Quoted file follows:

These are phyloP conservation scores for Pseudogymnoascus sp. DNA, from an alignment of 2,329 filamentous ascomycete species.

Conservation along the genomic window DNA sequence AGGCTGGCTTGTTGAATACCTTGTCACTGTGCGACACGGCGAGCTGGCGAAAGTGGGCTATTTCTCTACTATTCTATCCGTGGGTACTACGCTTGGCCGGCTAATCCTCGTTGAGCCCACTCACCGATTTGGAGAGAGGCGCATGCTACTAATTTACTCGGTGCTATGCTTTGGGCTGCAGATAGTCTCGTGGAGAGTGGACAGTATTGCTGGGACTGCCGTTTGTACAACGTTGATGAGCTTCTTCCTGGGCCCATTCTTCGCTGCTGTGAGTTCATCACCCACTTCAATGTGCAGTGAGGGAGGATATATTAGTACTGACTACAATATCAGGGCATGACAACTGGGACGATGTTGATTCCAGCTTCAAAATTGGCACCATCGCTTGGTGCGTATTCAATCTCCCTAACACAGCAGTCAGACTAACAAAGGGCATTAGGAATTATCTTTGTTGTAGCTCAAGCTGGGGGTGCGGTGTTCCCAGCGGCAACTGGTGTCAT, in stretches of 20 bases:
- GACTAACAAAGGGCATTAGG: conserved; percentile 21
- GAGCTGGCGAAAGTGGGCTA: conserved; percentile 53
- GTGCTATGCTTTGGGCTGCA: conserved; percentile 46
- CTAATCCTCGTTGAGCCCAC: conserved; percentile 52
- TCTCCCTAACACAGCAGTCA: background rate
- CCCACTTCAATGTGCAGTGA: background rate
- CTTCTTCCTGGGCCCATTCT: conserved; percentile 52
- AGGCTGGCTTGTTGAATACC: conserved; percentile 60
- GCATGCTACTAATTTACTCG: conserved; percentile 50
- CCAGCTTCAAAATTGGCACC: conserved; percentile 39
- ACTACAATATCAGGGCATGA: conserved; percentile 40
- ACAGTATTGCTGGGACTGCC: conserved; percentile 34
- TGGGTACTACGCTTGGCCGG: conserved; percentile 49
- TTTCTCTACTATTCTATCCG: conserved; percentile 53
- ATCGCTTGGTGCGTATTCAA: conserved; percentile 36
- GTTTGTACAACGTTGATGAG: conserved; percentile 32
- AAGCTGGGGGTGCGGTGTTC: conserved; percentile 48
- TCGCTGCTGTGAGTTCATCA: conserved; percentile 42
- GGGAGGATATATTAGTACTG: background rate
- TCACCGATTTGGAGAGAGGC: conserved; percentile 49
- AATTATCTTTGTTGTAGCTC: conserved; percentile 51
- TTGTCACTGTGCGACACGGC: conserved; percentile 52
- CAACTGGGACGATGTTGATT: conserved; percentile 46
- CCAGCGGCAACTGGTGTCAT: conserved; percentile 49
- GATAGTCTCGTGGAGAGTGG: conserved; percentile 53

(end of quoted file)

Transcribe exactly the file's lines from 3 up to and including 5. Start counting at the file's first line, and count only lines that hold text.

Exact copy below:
- GACTAACAAAGGGCATTAGG: conserved; percentile 21
- GAGCTGGCGAAAGTGGGCTA: conserved; percentile 53
- GTGCTATGCTTTGGGCTGCA: conserved; percentile 46